A combined qualitative method for testing an interactive risk communication tool.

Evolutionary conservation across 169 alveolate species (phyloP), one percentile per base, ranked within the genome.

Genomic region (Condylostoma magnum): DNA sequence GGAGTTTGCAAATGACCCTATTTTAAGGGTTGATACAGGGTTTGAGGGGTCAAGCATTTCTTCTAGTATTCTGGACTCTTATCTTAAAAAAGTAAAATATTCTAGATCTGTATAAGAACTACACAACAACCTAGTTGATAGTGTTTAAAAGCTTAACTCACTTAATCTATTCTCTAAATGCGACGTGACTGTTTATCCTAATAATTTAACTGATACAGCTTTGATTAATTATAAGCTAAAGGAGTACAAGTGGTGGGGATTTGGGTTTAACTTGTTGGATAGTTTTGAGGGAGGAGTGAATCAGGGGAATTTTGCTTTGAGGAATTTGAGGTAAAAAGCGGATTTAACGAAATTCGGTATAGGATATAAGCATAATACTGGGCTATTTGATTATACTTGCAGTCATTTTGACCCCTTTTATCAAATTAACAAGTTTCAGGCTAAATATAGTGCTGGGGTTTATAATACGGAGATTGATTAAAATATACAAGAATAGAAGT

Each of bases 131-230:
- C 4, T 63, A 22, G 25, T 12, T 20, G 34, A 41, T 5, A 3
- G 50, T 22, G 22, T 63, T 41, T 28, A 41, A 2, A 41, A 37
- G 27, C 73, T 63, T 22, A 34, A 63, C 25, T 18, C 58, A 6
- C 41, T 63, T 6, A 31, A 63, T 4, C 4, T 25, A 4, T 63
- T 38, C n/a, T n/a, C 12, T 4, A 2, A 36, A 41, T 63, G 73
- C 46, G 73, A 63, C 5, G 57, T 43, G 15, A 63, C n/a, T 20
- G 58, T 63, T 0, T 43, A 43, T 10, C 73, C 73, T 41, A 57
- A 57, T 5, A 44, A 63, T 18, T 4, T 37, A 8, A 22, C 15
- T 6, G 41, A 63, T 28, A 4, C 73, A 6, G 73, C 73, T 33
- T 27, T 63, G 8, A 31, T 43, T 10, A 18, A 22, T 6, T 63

Descriptions of health risks in words, numbers, and graphics can all cause comprehension problems. Our novel risk communication tool involves a game-like interaction to allow users to experience the probability of a health event. The underlying principles are grounded in cognitive theory, but laboratory demonstrations do not guarantee usefulness in the real world. To help us create software on the basis of the theory, we have developed a qualitative method incorporating elements of focus groups and scenario-based usability testing in a community-based participatory research setting in Harlem, NY. In this procedure, a facilitator mediates discussion between software developers and community participants. Using this method, we have elicited guidance from focus groups and found that the interactive game appears to carry an emotional impact that static graphics do not. Additional testing is expected to help develop a useful risk communication tool and lead to richer understanding of lay models of health risk.